In summary, our data show that although plasma levels of LPS were not significantly reduced by the interventions, there was an association between reduced trunk fat mass, triglycerides, improved insulin sensitivity, and reduced LPS levels after strength training. Furthermore, the potential effect of trunk fat reduction on LPS levels seemed to be mainly mediated through a reduction in triglycerides.
One limitation of this study is that dual-energy x-ray absorptiometry scan does not separate between subcutaneous and visceral adipose tissue compartments. Of note, we recently found a strong association between LPS levels and visceral fat volumes, but not subcutaneous fat volumes in obese subjects undergoing bariatric surgery.13
The close association between reduced triglyceride levels and reduced plasma LPS could be explained by several contributing mechanisms: First, LPS is cotransported with lipids in chylomicrons from the gut to circulation,14 where 75%–80% of circulating LPS associates with proatherogenic lipoproteins such as triglyceride-rich very low-density lipoprotein particles,15 as well as high-density lipoprotein cholesterol, which has antiatherogenic properties and acts as a scavenger of LPS.16 Furthermore, LPS stimulates triglyceride production in the liver17 and downregulates lipoprotein lipase activity, leading to reduced elimination of triglycerides,18 whereas lipase expression is increased in human skeletal muscles after exercise training with weight loss.19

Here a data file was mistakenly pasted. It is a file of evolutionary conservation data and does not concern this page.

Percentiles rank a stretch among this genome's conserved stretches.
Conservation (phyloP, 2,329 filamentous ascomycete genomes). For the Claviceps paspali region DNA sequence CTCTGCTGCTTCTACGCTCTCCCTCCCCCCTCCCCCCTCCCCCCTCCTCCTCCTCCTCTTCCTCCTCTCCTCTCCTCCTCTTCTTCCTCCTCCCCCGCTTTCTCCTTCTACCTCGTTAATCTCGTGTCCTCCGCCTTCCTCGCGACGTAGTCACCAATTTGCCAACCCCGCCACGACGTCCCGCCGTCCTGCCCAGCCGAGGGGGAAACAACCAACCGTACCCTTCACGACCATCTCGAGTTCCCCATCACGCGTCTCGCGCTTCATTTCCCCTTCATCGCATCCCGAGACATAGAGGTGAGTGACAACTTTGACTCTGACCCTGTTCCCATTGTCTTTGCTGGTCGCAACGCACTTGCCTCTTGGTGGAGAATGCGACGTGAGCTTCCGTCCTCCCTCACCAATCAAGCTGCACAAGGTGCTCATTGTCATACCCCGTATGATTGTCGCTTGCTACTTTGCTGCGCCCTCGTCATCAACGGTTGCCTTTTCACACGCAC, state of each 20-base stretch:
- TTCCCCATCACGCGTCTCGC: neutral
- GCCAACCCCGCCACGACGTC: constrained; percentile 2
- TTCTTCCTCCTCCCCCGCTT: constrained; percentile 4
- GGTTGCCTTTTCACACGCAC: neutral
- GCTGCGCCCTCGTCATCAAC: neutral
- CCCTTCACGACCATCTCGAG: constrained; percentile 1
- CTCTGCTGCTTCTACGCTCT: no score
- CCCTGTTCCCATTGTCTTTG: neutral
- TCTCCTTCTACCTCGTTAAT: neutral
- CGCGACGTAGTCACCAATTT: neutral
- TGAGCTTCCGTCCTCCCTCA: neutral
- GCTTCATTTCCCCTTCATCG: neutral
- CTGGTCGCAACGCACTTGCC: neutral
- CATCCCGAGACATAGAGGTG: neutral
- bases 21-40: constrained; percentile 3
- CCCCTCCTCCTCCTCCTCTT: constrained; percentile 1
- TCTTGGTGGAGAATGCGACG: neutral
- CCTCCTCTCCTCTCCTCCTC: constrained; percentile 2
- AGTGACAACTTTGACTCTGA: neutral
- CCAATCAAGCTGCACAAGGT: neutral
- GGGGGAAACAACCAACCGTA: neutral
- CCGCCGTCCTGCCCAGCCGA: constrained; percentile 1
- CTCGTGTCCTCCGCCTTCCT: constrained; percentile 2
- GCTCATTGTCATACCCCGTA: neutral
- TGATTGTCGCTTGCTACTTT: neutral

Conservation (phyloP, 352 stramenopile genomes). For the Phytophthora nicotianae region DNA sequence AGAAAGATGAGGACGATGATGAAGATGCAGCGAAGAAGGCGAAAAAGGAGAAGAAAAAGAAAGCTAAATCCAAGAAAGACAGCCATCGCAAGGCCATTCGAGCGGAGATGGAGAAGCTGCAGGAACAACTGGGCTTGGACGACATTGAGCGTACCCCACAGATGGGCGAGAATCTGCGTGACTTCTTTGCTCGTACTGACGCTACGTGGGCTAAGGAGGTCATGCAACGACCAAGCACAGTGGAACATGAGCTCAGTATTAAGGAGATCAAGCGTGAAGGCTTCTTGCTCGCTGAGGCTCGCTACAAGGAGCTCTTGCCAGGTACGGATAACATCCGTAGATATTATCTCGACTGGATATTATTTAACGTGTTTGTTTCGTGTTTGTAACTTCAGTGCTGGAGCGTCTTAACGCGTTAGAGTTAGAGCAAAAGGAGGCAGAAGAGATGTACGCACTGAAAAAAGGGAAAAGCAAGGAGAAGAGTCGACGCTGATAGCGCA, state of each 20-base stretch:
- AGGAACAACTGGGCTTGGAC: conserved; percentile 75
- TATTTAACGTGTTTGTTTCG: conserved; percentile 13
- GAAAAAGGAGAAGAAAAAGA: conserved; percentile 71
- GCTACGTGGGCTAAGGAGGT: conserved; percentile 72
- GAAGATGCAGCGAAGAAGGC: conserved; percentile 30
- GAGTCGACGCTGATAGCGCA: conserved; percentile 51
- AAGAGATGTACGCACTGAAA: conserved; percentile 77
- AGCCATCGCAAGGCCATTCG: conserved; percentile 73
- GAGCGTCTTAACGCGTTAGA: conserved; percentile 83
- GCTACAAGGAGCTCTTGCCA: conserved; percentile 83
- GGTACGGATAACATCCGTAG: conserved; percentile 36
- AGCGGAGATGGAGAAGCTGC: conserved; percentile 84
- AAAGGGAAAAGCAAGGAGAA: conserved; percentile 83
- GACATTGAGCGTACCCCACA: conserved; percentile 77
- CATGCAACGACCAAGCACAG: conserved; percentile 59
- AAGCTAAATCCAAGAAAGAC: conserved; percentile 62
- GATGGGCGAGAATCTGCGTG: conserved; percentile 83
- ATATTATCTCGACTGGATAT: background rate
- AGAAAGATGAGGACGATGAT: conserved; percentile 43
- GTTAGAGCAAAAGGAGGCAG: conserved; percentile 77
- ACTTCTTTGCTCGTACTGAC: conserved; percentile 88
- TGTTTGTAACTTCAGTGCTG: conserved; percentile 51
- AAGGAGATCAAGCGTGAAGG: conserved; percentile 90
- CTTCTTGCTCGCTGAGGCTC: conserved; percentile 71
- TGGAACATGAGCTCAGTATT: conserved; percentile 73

In conclusion, reduced trunk fat, triglycerides, and improved insulin sensitivity after strength training were associated with reduced LPS levels, possibly mediated through a reduction in triglycerides, although the direction of these associations should be explored in future studies. Our findings suggest that strategies to improve body composition and in particular lipid profile may improve the cardiovascular risk profile in HIV infection, partly through a reduction in LPS levels.